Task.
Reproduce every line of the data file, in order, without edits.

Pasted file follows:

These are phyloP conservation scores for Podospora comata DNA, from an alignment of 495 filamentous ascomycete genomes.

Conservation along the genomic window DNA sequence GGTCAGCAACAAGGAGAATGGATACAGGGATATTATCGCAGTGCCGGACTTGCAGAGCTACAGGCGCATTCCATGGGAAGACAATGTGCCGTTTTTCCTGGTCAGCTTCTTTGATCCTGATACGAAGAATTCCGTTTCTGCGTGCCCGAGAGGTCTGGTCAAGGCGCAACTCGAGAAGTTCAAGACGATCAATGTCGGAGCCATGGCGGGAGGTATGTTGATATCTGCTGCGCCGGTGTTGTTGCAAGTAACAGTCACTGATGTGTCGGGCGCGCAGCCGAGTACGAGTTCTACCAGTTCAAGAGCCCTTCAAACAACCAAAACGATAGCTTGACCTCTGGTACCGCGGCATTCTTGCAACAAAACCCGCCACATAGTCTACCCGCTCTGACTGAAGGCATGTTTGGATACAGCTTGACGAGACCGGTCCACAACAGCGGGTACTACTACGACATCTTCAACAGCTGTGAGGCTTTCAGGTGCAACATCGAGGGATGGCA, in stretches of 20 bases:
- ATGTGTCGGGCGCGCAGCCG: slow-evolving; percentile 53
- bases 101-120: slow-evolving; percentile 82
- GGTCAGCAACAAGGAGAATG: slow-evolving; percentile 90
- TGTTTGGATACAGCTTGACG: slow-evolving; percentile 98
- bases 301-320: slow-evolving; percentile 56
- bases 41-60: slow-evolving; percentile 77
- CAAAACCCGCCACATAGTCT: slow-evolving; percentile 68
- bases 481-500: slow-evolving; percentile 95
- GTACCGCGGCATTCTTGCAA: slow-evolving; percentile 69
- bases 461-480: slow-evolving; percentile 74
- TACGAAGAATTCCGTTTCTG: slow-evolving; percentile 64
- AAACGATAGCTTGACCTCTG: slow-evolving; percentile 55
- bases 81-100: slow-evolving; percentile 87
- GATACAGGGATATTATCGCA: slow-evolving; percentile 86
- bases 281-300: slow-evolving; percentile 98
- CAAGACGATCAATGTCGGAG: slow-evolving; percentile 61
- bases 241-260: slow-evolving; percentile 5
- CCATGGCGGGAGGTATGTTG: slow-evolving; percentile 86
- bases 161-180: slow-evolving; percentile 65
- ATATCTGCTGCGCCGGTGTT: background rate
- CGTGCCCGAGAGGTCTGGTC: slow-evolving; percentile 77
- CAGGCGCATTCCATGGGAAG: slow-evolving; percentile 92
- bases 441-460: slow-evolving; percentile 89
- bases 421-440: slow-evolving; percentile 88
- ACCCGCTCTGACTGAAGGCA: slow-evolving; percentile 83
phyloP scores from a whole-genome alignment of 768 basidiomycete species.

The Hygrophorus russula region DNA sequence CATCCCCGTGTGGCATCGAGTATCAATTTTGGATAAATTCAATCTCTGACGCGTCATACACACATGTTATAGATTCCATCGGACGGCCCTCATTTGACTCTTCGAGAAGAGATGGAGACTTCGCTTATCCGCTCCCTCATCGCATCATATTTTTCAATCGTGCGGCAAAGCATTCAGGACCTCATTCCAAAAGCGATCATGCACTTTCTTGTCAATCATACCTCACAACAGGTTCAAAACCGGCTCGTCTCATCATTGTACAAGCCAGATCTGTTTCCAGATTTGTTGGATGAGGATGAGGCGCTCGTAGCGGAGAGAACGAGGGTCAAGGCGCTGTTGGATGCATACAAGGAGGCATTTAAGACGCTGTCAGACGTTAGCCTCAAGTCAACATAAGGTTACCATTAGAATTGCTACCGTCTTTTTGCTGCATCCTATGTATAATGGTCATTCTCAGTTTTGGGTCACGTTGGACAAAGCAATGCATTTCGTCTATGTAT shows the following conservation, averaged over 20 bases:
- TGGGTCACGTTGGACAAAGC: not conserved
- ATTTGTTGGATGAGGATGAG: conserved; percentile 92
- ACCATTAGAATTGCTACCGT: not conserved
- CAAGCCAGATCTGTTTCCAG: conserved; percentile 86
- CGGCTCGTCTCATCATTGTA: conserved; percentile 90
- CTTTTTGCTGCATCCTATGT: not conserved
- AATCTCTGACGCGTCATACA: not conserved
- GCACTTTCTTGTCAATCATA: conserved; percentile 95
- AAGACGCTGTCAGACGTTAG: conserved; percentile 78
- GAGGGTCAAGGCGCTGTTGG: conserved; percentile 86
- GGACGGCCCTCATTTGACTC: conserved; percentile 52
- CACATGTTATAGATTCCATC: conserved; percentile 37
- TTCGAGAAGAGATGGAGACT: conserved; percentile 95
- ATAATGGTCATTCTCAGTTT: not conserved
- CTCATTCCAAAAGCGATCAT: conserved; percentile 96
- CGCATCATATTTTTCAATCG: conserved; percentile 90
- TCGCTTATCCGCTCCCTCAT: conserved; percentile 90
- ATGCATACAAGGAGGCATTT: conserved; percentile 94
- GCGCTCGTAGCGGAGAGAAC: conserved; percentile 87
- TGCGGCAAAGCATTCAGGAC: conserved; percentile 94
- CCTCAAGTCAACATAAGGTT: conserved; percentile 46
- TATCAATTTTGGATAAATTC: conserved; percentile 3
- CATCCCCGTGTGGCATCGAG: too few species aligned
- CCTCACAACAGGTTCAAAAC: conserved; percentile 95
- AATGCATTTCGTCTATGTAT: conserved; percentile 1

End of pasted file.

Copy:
These are phyloP conservation scores for Podospora comata DNA, from an alignment of 495 filamentous ascomycete genomes.

Conservation along the genomic window DNA sequence GGTCAGCAACAAGGAGAATGGATACAGGGATATTATCGCAGTGCCGGACTTGCAGAGCTACAGGCGCATTCCATGGGAAGACAATGTGCCGTTTTTCCTGGTCAGCTTCTTTGATCCTGATACGAAGAATTCCGTTTCTGCGTGCCCGAGAGGTCTGGTCAAGGCGCAACTCGAGAAGTTCAAGACGATCAATGTCGGAGCCATGGCGGGAGGTATGTTGATATCTGCTGCGCCGGTGTTGTTGCAAGTAACAGTCACTGATGTGTCGGGCGCGCAGCCGAGTACGAGTTCTACCAGTTCAAGAGCCCTTCAAACAACCAAAACGATAGCTTGACCTCTGGTACCGCGGCATTCTTGCAACAAAACCCGCCACATAGTCTACCCGCTCTGACTGAAGGCATGTTTGGATACAGCTTGACGAGACCGGTCCACAACAGCGGGTACTACTACGACATCTTCAACAGCTGTGAGGCTTTCAGGTGCAACATCGAGGGATGGCA, in stretches of 20 bases:
- ATGTGTCGGGCGCGCAGCCG: slow-evolving; percentile 53
- bases 101-120: slow-evolving; percentile 82
- GGTCAGCAACAAGGAGAATG: slow-evolving; percentile 90
- TGTTTGGATACAGCTTGACG: slow-evolving; percentile 98
- bases 301-320: slow-evolving; percentile 56
- bases 41-60: slow-evolving; percentile 77
- CAAAACCCGCCACATAGTCT: slow-evolving; percentile 68
- bases 481-500: slow-evolving; percentile 95
- GTACCGCGGCATTCTTGCAA: slow-evolving; percentile 69
- bases 461-480: slow-evolving; percentile 74
- TACGAAGAATTCCGTTTCTG: slow-evolving; percentile 64
- AAACGATAGCTTGACCTCTG: slow-evolving; percentile 55
- bases 81-100: slow-evolving; percentile 87
- GATACAGGGATATTATCGCA: slow-evolving; percentile 86
- bases 281-300: slow-evolving; percentile 98
- CAAGACGATCAATGTCGGAG: slow-evolving; percentile 61
- bases 241-260: slow-evolving; percentile 5
- CCATGGCGGGAGGTATGTTG: slow-evolving; percentile 86
- bases 161-180: slow-evolving; percentile 65
- ATATCTGCTGCGCCGGTGTT: background rate
- CGTGCCCGAGAGGTCTGGTC: slow-evolving; percentile 77
- CAGGCGCATTCCATGGGAAG: slow-evolving; percentile 92
- bases 441-460: slow-evolving; percentile 89
- bases 421-440: slow-evolving; percentile 88
- ACCCGCTCTGACTGAAGGCA: slow-evolving; percentile 83
phyloP scores from a whole-genome alignment of 768 basidiomycete species.

The Hygrophorus russula region DNA sequence CATCCCCGTGTGGCATCGAGTATCAATTTTGGATAAATTCAATCTCTGACGCGTCATACACACATGTTATAGATTCCATCGGACGGCCCTCATTTGACTCTTCGAGAAGAGATGGAGACTTCGCTTATCCGCTCCCTCATCGCATCATATTTTTCAATCGTGCGGCAAAGCATTCAGGACCTCATTCCAAAAGCGATCATGCACTTTCTTGTCAATCATACCTCACAACAGGTTCAAAACCGGCTCGTCTCATCATTGTACAAGCCAGATCTGTTTCCAGATTTGTTGGATGAGGATGAGGCGCTCGTAGCGGAGAGAACGAGGGTCAAGGCGCTGTTGGATGCATACAAGGAGGCATTTAAGACGCTGTCAGACGTTAGCCTCAAGTCAACATAAGGTTACCATTAGAATTGCTACCGTCTTTTTGCTGCATCCTATGTATAATGGTCATTCTCAGTTTTGGGTCACGTTGGACAAAGCAATGCATTTCGTCTATGTAT shows the following conservation, averaged over 20 bases:
- TGGGTCACGTTGGACAAAGC: not conserved
- ATTTGTTGGATGAGGATGAG: conserved; percentile 92
- ACCATTAGAATTGCTACCGT: not conserved
- CAAGCCAGATCTGTTTCCAG: conserved; percentile 86
- CGGCTCGTCTCATCATTGTA: conserved; percentile 90
- CTTTTTGCTGCATCCTATGT: not conserved
- AATCTCTGACGCGTCATACA: not conserved
- GCACTTTCTTGTCAATCATA: conserved; percentile 95
- AAGACGCTGTCAGACGTTAG: conserved; percentile 78
- GAGGGTCAAGGCGCTGTTGG: conserved; percentile 86
- GGACGGCCCTCATTTGACTC: conserved; percentile 52
- CACATGTTATAGATTCCATC: conserved; percentile 37
- TTCGAGAAGAGATGGAGACT: conserved; percentile 95
- ATAATGGTCATTCTCAGTTT: not conserved
- CTCATTCCAAAAGCGATCAT: conserved; percentile 96
- CGCATCATATTTTTCAATCG: conserved; percentile 90
- TCGCTTATCCGCTCCCTCAT: conserved; percentile 90
- ATGCATACAAGGAGGCATTT: conserved; percentile 94
- GCGCTCGTAGCGGAGAGAAC: conserved; percentile 87
- TGCGGCAAAGCATTCAGGAC: conserved; percentile 94
- CCTCAAGTCAACATAAGGTT: conserved; percentile 46
- TATCAATTTTGGATAAATTC: conserved; percentile 3
- CATCCCCGTGTGGCATCGAG: too few species aligned
- CCTCACAACAGGTTCAAAAC: conserved; percentile 95
- AATGCATTTCGTCTATGTAT: conserved; percentile 1